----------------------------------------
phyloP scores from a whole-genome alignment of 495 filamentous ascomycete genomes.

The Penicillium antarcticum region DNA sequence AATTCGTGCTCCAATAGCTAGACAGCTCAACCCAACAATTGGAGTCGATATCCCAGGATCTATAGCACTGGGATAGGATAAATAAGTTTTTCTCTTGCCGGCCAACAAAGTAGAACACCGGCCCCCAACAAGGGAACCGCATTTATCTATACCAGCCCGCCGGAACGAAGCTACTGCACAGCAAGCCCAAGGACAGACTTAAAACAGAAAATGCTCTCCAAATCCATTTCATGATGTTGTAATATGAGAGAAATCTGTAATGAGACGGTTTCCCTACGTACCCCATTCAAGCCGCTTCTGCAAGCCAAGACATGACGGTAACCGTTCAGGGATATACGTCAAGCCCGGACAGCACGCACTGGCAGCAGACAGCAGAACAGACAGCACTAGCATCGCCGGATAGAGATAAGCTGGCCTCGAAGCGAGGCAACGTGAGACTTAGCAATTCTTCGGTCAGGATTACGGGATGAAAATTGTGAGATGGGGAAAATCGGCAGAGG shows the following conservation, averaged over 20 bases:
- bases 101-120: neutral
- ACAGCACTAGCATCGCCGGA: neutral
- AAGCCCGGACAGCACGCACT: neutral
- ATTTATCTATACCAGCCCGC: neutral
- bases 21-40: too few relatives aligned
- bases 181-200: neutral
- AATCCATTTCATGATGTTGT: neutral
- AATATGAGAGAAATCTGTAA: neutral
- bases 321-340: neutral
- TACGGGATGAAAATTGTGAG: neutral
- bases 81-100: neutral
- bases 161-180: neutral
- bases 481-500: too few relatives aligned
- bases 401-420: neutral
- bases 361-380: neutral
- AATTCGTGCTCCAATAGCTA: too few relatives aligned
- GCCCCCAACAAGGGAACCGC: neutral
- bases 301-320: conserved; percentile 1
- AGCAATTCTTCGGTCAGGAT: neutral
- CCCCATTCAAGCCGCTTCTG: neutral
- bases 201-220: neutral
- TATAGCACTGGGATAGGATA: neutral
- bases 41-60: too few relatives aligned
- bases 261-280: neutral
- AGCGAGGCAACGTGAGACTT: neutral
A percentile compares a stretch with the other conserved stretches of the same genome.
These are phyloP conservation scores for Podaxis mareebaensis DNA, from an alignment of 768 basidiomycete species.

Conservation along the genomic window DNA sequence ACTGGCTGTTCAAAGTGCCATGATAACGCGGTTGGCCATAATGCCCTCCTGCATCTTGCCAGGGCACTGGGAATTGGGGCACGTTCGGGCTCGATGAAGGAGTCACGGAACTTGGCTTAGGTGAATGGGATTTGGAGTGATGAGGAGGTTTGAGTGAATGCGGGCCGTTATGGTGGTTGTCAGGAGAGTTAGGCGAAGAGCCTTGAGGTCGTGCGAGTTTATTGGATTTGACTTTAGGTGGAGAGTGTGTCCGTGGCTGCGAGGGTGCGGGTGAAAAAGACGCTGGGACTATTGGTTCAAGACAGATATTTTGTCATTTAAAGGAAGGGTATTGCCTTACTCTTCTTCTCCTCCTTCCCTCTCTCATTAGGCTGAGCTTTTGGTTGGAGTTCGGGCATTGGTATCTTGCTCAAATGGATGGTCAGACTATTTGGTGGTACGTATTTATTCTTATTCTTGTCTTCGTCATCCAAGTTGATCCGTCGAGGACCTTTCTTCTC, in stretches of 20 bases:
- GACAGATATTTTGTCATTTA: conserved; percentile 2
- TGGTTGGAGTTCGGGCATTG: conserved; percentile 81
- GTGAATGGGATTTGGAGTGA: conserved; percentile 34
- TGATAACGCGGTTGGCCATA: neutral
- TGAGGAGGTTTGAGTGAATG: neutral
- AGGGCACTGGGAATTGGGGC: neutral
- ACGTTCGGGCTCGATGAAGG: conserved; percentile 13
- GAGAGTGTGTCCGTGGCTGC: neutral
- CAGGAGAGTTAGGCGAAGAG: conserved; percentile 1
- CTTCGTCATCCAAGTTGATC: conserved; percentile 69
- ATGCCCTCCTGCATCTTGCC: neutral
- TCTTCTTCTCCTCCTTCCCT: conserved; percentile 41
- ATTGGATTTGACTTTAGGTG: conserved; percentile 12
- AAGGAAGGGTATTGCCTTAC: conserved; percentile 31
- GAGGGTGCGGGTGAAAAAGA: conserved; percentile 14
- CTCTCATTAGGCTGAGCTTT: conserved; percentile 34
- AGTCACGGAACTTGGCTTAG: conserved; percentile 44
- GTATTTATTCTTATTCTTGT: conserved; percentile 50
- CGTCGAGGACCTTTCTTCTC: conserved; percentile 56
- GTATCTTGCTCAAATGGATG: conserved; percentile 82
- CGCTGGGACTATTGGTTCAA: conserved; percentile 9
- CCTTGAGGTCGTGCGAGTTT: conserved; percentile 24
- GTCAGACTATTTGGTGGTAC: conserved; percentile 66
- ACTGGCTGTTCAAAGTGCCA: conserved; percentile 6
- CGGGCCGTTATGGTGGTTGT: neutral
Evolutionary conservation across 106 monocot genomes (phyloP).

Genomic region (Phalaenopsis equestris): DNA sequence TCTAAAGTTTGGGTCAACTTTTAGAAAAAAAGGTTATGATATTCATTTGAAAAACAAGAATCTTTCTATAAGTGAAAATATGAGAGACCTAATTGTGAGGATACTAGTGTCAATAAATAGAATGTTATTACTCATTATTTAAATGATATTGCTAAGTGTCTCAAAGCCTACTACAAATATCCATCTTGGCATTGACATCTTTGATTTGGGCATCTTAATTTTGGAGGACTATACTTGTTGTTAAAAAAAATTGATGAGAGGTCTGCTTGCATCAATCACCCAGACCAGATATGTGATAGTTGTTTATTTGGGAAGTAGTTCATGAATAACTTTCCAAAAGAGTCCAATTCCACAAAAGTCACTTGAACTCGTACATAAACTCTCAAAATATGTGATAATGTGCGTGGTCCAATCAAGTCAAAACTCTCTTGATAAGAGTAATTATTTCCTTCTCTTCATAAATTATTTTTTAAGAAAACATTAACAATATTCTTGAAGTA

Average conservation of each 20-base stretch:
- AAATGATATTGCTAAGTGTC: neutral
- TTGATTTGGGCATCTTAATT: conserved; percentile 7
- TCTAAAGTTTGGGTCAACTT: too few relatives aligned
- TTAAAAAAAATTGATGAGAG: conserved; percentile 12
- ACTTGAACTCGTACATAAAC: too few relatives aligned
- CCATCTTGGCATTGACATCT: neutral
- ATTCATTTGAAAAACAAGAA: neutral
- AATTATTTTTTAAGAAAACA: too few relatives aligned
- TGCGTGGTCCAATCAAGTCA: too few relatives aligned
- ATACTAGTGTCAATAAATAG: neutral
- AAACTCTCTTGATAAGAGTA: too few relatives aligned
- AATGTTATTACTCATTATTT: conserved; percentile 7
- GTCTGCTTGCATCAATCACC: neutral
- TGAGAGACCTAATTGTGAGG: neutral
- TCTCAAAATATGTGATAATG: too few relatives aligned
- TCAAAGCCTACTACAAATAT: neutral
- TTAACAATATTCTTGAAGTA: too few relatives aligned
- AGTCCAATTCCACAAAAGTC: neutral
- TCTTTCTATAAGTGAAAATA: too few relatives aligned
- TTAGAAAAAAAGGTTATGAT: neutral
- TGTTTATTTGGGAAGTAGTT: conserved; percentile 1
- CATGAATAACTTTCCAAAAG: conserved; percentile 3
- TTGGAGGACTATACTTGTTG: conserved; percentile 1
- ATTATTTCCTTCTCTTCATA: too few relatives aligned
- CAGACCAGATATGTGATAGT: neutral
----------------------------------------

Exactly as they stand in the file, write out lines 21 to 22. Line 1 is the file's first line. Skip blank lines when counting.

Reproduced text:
- AGCAATTCTTCGGTCAGGAT: neutral
- CCCCATTCAAGCCGCTTCTG: neutral